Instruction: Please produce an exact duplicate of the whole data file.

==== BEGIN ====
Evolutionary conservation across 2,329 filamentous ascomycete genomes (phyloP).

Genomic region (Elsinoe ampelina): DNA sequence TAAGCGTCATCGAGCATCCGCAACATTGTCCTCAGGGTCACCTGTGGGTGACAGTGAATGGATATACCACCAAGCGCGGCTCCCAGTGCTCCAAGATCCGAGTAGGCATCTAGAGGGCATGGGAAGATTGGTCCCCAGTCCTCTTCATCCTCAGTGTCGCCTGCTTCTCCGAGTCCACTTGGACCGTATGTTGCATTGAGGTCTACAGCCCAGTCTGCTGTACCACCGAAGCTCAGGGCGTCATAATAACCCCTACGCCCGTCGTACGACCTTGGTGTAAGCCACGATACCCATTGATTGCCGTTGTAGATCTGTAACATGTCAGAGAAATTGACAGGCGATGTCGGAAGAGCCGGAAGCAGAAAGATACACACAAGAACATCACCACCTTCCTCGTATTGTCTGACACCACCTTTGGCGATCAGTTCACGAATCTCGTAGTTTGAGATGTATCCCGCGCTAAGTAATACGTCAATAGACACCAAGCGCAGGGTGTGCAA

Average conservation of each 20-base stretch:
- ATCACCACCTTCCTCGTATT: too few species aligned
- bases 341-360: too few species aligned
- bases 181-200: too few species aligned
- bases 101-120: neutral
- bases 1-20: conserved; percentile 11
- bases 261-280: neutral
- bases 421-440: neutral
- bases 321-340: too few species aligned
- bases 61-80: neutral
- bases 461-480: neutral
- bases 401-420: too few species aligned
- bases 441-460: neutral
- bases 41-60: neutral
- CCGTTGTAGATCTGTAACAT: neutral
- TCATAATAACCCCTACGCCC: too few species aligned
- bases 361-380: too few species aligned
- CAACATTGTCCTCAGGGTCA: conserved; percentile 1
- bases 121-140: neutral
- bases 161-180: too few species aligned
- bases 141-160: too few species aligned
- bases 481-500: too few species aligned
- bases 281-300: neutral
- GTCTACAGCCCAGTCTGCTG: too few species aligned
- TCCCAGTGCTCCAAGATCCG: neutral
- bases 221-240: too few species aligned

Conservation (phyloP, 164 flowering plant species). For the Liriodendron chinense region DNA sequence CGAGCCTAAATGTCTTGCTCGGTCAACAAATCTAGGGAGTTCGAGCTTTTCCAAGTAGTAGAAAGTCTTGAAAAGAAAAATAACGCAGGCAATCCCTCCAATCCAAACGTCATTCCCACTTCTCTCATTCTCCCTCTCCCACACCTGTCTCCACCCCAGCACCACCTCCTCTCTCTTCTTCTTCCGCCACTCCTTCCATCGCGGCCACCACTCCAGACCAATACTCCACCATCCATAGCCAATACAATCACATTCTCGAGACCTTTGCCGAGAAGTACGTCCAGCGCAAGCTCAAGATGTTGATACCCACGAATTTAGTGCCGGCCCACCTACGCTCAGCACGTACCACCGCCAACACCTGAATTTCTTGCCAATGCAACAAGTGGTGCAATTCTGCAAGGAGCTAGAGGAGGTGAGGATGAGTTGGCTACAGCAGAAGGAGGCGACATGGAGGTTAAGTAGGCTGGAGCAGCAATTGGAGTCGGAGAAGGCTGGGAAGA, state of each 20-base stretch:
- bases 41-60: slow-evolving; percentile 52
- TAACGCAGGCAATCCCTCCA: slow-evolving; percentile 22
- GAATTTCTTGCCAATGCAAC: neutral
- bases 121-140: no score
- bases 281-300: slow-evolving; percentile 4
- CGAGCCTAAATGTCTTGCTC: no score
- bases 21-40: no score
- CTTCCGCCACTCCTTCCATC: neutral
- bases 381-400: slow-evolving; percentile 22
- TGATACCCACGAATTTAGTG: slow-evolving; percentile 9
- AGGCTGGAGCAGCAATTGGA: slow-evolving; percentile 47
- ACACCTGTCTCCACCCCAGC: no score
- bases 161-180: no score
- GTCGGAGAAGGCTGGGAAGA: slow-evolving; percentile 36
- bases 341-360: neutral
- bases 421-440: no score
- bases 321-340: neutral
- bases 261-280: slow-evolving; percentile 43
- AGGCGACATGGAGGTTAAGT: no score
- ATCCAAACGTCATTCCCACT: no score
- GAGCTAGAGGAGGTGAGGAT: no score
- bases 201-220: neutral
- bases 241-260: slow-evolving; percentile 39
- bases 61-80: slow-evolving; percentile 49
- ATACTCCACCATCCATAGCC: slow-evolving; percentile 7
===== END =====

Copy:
Evolutionary conservation across 2,329 filamentous ascomycete genomes (phyloP).

Genomic region (Elsinoe ampelina): DNA sequence TAAGCGTCATCGAGCATCCGCAACATTGTCCTCAGGGTCACCTGTGGGTGACAGTGAATGGATATACCACCAAGCGCGGCTCCCAGTGCTCCAAGATCCGAGTAGGCATCTAGAGGGCATGGGAAGATTGGTCCCCAGTCCTCTTCATCCTCAGTGTCGCCTGCTTCTCCGAGTCCACTTGGACCGTATGTTGCATTGAGGTCTACAGCCCAGTCTGCTGTACCACCGAAGCTCAGGGCGTCATAATAACCCCTACGCCCGTCGTACGACCTTGGTGTAAGCCACGATACCCATTGATTGCCGTTGTAGATCTGTAACATGTCAGAGAAATTGACAGGCGATGTCGGAAGAGCCGGAAGCAGAAAGATACACACAAGAACATCACCACCTTCCTCGTATTGTCTGACACCACCTTTGGCGATCAGTTCACGAATCTCGTAGTTTGAGATGTATCCCGCGCTAAGTAATACGTCAATAGACACCAAGCGCAGGGTGTGCAA

Average conservation of each 20-base stretch:
- ATCACCACCTTCCTCGTATT: too few species aligned
- bases 341-360: too few species aligned
- bases 181-200: too few species aligned
- bases 101-120: neutral
- bases 1-20: conserved; percentile 11
- bases 261-280: neutral
- bases 421-440: neutral
- bases 321-340: too few species aligned
- bases 61-80: neutral
- bases 461-480: neutral
- bases 401-420: too few species aligned
- bases 441-460: neutral
- bases 41-60: neutral
- CCGTTGTAGATCTGTAACAT: neutral
- TCATAATAACCCCTACGCCC: too few species aligned
- bases 361-380: too few species aligned
- CAACATTGTCCTCAGGGTCA: conserved; percentile 1
- bases 121-140: neutral
- bases 161-180: too few species aligned
- bases 141-160: too few species aligned
- bases 481-500: too few species aligned
- bases 281-300: neutral
- GTCTACAGCCCAGTCTGCTG: too few species aligned
- TCCCAGTGCTCCAAGATCCG: neutral
- bases 221-240: too few species aligned

Conservation (phyloP, 164 flowering plant species). For the Liriodendron chinense region DNA sequence CGAGCCTAAATGTCTTGCTCGGTCAACAAATCTAGGGAGTTCGAGCTTTTCCAAGTAGTAGAAAGTCTTGAAAAGAAAAATAACGCAGGCAATCCCTCCAATCCAAACGTCATTCCCACTTCTCTCATTCTCCCTCTCCCACACCTGTCTCCACCCCAGCACCACCTCCTCTCTCTTCTTCTTCCGCCACTCCTTCCATCGCGGCCACCACTCCAGACCAATACTCCACCATCCATAGCCAATACAATCACATTCTCGAGACCTTTGCCGAGAAGTACGTCCAGCGCAAGCTCAAGATGTTGATACCCACGAATTTAGTGCCGGCCCACCTACGCTCAGCACGTACCACCGCCAACACCTGAATTTCTTGCCAATGCAACAAGTGGTGCAATTCTGCAAGGAGCTAGAGGAGGTGAGGATGAGTTGGCTACAGCAGAAGGAGGCGACATGGAGGTTAAGTAGGCTGGAGCAGCAATTGGAGTCGGAGAAGGCTGGGAAGA, state of each 20-base stretch:
- bases 41-60: slow-evolving; percentile 52
- TAACGCAGGCAATCCCTCCA: slow-evolving; percentile 22
- GAATTTCTTGCCAATGCAAC: neutral
- bases 121-140: no score
- bases 281-300: slow-evolving; percentile 4
- CGAGCCTAAATGTCTTGCTC: no score
- bases 21-40: no score
- CTTCCGCCACTCCTTCCATC: neutral
- bases 381-400: slow-evolving; percentile 22
- TGATACCCACGAATTTAGTG: slow-evolving; percentile 9
- AGGCTGGAGCAGCAATTGGA: slow-evolving; percentile 47
- ACACCTGTCTCCACCCCAGC: no score
- bases 161-180: no score
- GTCGGAGAAGGCTGGGAAGA: slow-evolving; percentile 36
- bases 341-360: neutral
- bases 421-440: no score
- bases 321-340: neutral
- bases 261-280: slow-evolving; percentile 43
- AGGCGACATGGAGGTTAAGT: no score
- ATCCAAACGTCATTCCCACT: no score
- GAGCTAGAGGAGGTGAGGAT: no score
- bases 201-220: neutral
- bases 241-260: slow-evolving; percentile 39
- bases 61-80: slow-evolving; percentile 49
- ATACTCCACCATCCATAGCC: slow-evolving; percentile 7